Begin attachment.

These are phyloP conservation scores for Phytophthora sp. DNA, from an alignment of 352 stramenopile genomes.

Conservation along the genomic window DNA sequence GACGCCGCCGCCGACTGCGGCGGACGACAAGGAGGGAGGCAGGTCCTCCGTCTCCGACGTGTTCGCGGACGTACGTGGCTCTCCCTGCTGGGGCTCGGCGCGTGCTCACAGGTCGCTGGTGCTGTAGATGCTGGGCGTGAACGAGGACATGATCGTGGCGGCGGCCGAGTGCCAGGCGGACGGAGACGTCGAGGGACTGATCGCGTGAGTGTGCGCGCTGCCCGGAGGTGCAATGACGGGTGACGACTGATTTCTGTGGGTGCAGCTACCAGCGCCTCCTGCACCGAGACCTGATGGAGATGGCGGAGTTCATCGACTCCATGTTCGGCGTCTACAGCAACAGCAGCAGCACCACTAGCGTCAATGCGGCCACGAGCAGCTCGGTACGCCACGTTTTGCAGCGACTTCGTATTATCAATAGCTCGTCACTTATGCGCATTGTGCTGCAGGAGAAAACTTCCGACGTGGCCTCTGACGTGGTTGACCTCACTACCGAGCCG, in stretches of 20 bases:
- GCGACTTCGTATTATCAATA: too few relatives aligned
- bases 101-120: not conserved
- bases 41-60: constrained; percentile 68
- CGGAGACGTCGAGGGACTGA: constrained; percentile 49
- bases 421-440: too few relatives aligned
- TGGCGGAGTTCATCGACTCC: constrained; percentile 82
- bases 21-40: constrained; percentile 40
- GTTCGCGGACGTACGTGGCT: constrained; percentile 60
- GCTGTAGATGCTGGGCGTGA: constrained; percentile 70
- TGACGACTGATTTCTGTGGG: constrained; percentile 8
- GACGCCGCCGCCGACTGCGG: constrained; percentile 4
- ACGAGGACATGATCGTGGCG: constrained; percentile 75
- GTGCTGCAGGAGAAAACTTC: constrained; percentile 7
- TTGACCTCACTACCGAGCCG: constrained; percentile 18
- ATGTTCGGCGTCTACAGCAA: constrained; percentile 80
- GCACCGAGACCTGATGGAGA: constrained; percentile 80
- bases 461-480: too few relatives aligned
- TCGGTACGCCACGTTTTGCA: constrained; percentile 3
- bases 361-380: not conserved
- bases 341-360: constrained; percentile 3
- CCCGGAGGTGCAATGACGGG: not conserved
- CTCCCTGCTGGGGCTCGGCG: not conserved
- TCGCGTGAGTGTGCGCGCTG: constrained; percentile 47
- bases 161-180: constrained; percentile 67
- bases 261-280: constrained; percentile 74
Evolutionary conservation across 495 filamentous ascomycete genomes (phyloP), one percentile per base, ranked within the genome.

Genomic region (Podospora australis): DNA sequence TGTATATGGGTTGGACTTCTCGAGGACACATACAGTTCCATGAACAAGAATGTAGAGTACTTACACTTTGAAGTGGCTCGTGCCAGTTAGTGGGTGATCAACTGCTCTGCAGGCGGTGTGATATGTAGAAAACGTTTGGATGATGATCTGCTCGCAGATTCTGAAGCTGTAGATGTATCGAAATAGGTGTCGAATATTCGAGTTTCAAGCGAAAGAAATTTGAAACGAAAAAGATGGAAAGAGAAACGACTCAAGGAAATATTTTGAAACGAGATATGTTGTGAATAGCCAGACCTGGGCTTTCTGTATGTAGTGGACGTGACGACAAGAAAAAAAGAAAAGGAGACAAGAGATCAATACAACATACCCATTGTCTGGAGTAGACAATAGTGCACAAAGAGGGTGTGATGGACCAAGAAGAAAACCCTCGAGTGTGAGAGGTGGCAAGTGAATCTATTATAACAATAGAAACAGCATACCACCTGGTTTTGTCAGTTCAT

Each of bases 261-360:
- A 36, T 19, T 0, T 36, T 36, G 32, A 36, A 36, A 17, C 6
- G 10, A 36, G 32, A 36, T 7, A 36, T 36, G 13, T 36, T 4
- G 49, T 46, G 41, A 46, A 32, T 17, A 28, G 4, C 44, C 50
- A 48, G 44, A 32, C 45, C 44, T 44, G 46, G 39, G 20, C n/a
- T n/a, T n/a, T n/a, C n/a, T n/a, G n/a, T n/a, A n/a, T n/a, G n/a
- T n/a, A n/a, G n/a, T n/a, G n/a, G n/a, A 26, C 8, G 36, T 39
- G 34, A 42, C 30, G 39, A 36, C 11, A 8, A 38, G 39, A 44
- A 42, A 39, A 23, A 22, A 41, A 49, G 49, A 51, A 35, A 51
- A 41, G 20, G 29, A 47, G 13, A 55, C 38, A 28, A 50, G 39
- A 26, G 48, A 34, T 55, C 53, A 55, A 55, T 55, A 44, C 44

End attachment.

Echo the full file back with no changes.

These are phyloP conservation scores for Phytophthora sp. DNA, from an alignment of 352 stramenopile genomes.

Conservation along the genomic window DNA sequence GACGCCGCCGCCGACTGCGGCGGACGACAAGGAGGGAGGCAGGTCCTCCGTCTCCGACGTGTTCGCGGACGTACGTGGCTCTCCCTGCTGGGGCTCGGCGCGTGCTCACAGGTCGCTGGTGCTGTAGATGCTGGGCGTGAACGAGGACATGATCGTGGCGGCGGCCGAGTGCCAGGCGGACGGAGACGTCGAGGGACTGATCGCGTGAGTGTGCGCGCTGCCCGGAGGTGCAATGACGGGTGACGACTGATTTCTGTGGGTGCAGCTACCAGCGCCTCCTGCACCGAGACCTGATGGAGATGGCGGAGTTCATCGACTCCATGTTCGGCGTCTACAGCAACAGCAGCAGCACCACTAGCGTCAATGCGGCCACGAGCAGCTCGGTACGCCACGTTTTGCAGCGACTTCGTATTATCAATAGCTCGTCACTTATGCGCATTGTGCTGCAGGAGAAAACTTCCGACGTGGCCTCTGACGTGGTTGACCTCACTACCGAGCCG, in stretches of 20 bases:
- GCGACTTCGTATTATCAATA: too few relatives aligned
- bases 101-120: not conserved
- bases 41-60: constrained; percentile 68
- CGGAGACGTCGAGGGACTGA: constrained; percentile 49
- bases 421-440: too few relatives aligned
- TGGCGGAGTTCATCGACTCC: constrained; percentile 82
- bases 21-40: constrained; percentile 40
- GTTCGCGGACGTACGTGGCT: constrained; percentile 60
- GCTGTAGATGCTGGGCGTGA: constrained; percentile 70
- TGACGACTGATTTCTGTGGG: constrained; percentile 8
- GACGCCGCCGCCGACTGCGG: constrained; percentile 4
- ACGAGGACATGATCGTGGCG: constrained; percentile 75
- GTGCTGCAGGAGAAAACTTC: constrained; percentile 7
- TTGACCTCACTACCGAGCCG: constrained; percentile 18
- ATGTTCGGCGTCTACAGCAA: constrained; percentile 80
- GCACCGAGACCTGATGGAGA: constrained; percentile 80
- bases 461-480: too few relatives aligned
- TCGGTACGCCACGTTTTGCA: constrained; percentile 3
- bases 361-380: not conserved
- bases 341-360: constrained; percentile 3
- CCCGGAGGTGCAATGACGGG: not conserved
- CTCCCTGCTGGGGCTCGGCG: not conserved
- TCGCGTGAGTGTGCGCGCTG: constrained; percentile 47
- bases 161-180: constrained; percentile 67
- bases 261-280: constrained; percentile 74
Evolutionary conservation across 495 filamentous ascomycete genomes (phyloP), one percentile per base, ranked within the genome.

Genomic region (Podospora australis): DNA sequence TGTATATGGGTTGGACTTCTCGAGGACACATACAGTTCCATGAACAAGAATGTAGAGTACTTACACTTTGAAGTGGCTCGTGCCAGTTAGTGGGTGATCAACTGCTCTGCAGGCGGTGTGATATGTAGAAAACGTTTGGATGATGATCTGCTCGCAGATTCTGAAGCTGTAGATGTATCGAAATAGGTGTCGAATATTCGAGTTTCAAGCGAAAGAAATTTGAAACGAAAAAGATGGAAAGAGAAACGACTCAAGGAAATATTTTGAAACGAGATATGTTGTGAATAGCCAGACCTGGGCTTTCTGTATGTAGTGGACGTGACGACAAGAAAAAAAGAAAAGGAGACAAGAGATCAATACAACATACCCATTGTCTGGAGTAGACAATAGTGCACAAAGAGGGTGTGATGGACCAAGAAGAAAACCCTCGAGTGTGAGAGGTGGCAAGTGAATCTATTATAACAATAGAAACAGCATACCACCTGGTTTTGTCAGTTCAT

Each of bases 261-360:
- A 36, T 19, T 0, T 36, T 36, G 32, A 36, A 36, A 17, C 6
- G 10, A 36, G 32, A 36, T 7, A 36, T 36, G 13, T 36, T 4
- G 49, T 46, G 41, A 46, A 32, T 17, A 28, G 4, C 44, C 50
- A 48, G 44, A 32, C 45, C 44, T 44, G 46, G 39, G 20, C n/a
- T n/a, T n/a, T n/a, C n/a, T n/a, G n/a, T n/a, A n/a, T n/a, G n/a
- T n/a, A n/a, G n/a, T n/a, G n/a, G n/a, A 26, C 8, G 36, T 39
- G 34, A 42, C 30, G 39, A 36, C 11, A 8, A 38, G 39, A 44
- A 42, A 39, A 23, A 22, A 41, A 49, G 49, A 51, A 35, A 51
- A 41, G 20, G 29, A 47, G 13, A 55, C 38, A 28, A 50, G 39
- A 26, G 48, A 34, T 55, C 53, A 55, A 55, T 55, A 44, C 44